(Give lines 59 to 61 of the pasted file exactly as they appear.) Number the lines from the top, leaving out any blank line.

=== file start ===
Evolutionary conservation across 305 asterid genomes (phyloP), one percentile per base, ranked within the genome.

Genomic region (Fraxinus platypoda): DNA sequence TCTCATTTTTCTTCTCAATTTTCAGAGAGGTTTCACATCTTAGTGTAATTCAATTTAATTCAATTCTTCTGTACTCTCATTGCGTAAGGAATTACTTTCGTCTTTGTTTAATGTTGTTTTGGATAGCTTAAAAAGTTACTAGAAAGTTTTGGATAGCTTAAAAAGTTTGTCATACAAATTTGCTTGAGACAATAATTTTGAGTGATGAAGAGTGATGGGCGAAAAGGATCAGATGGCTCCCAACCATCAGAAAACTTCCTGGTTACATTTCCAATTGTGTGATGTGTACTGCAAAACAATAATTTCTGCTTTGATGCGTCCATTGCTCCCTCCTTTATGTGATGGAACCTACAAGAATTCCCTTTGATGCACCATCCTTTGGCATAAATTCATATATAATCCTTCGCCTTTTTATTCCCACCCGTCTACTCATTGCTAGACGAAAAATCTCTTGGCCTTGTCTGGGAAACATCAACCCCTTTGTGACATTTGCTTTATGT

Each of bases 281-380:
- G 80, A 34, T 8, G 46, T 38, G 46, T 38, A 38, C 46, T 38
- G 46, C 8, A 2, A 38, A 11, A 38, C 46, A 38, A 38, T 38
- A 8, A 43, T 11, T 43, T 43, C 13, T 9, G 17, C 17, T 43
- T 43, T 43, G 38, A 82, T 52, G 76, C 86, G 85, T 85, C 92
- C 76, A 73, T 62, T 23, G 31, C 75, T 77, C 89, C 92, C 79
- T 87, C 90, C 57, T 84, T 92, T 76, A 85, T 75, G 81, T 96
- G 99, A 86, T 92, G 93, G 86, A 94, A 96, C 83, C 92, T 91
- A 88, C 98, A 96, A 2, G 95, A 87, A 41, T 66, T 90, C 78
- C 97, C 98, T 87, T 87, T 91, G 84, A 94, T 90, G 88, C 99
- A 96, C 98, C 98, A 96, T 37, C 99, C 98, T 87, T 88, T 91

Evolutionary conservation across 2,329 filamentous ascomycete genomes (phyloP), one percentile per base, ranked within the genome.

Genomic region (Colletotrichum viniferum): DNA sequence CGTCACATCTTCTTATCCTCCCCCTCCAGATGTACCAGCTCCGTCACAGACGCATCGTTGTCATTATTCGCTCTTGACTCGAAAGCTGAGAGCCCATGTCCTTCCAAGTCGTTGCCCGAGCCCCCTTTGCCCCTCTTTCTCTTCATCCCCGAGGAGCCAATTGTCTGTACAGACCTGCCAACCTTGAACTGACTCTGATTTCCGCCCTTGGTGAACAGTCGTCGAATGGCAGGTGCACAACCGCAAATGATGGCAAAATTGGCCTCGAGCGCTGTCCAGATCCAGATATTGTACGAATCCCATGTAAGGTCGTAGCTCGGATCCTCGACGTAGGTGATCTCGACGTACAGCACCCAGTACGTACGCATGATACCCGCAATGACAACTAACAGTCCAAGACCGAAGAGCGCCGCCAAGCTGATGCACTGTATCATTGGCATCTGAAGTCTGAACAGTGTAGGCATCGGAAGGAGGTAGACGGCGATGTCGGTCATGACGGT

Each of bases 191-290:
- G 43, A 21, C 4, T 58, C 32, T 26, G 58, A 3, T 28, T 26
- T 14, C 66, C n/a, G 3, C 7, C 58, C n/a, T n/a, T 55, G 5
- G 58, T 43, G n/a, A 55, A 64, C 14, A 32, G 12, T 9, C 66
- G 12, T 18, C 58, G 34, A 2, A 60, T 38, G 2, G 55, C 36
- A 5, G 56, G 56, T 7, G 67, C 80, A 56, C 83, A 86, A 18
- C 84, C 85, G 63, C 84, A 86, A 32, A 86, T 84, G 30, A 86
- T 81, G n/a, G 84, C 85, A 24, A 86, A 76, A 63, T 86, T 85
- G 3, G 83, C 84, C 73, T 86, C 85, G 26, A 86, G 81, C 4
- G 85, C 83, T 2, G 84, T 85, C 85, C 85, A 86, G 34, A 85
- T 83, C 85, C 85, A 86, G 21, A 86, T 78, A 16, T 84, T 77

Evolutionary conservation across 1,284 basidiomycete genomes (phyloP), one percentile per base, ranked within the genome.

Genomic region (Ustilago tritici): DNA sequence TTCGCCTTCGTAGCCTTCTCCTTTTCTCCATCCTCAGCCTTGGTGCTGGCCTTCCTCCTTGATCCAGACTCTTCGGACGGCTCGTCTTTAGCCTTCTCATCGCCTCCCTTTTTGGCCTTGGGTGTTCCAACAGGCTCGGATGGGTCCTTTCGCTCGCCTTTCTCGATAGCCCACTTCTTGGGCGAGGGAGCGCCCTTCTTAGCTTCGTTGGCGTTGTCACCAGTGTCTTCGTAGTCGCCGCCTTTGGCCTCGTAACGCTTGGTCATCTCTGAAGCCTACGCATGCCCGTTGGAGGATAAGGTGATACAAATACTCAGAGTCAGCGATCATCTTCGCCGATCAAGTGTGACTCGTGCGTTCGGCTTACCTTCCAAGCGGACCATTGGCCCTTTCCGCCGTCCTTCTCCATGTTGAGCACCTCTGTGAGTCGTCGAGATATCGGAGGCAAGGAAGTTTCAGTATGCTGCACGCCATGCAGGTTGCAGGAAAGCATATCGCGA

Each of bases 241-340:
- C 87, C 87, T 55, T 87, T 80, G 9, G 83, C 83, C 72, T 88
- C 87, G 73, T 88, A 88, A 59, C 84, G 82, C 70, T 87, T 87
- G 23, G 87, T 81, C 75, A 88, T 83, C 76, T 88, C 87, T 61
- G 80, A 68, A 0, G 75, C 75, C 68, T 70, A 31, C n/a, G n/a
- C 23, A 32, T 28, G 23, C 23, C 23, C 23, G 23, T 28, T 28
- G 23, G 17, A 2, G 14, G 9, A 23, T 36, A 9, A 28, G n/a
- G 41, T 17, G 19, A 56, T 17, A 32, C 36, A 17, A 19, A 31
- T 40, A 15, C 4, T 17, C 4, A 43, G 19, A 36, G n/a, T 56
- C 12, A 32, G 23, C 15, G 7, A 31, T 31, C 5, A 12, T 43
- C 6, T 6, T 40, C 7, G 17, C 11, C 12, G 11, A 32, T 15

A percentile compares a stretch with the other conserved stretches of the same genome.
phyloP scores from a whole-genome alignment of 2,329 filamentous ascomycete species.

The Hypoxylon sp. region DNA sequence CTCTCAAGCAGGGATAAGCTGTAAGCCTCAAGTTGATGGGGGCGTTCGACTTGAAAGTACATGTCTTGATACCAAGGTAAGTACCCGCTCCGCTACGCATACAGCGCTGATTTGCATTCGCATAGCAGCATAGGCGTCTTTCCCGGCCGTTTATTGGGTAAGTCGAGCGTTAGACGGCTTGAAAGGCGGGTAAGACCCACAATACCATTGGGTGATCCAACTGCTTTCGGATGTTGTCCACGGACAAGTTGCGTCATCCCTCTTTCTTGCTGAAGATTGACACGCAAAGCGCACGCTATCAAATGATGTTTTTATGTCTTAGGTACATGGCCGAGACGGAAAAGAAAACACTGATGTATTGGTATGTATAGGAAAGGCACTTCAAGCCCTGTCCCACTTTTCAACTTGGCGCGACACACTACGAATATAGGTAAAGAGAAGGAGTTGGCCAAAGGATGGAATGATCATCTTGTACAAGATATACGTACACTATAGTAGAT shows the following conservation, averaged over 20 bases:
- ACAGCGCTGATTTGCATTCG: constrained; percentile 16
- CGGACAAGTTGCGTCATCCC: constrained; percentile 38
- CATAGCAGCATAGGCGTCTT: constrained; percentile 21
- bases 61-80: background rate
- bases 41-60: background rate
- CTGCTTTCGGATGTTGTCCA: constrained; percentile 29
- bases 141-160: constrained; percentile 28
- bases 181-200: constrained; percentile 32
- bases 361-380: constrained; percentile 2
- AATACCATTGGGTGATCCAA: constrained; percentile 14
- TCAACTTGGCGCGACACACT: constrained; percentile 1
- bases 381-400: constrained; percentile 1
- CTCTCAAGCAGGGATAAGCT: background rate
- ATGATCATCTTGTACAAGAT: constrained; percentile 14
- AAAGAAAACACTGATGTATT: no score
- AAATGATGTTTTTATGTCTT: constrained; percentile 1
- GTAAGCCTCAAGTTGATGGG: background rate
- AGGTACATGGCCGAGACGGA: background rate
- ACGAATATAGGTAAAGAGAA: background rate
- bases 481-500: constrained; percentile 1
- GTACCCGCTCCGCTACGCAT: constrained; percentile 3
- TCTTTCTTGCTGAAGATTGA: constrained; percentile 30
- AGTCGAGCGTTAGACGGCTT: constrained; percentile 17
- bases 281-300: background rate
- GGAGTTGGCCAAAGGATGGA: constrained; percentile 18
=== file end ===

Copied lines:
- GTAAGCCTCAAGTTGATGGG: background rate
- AGGTACATGGCCGAGACGGA: background rate
- ACGAATATAGGTAAAGAGAA: background rate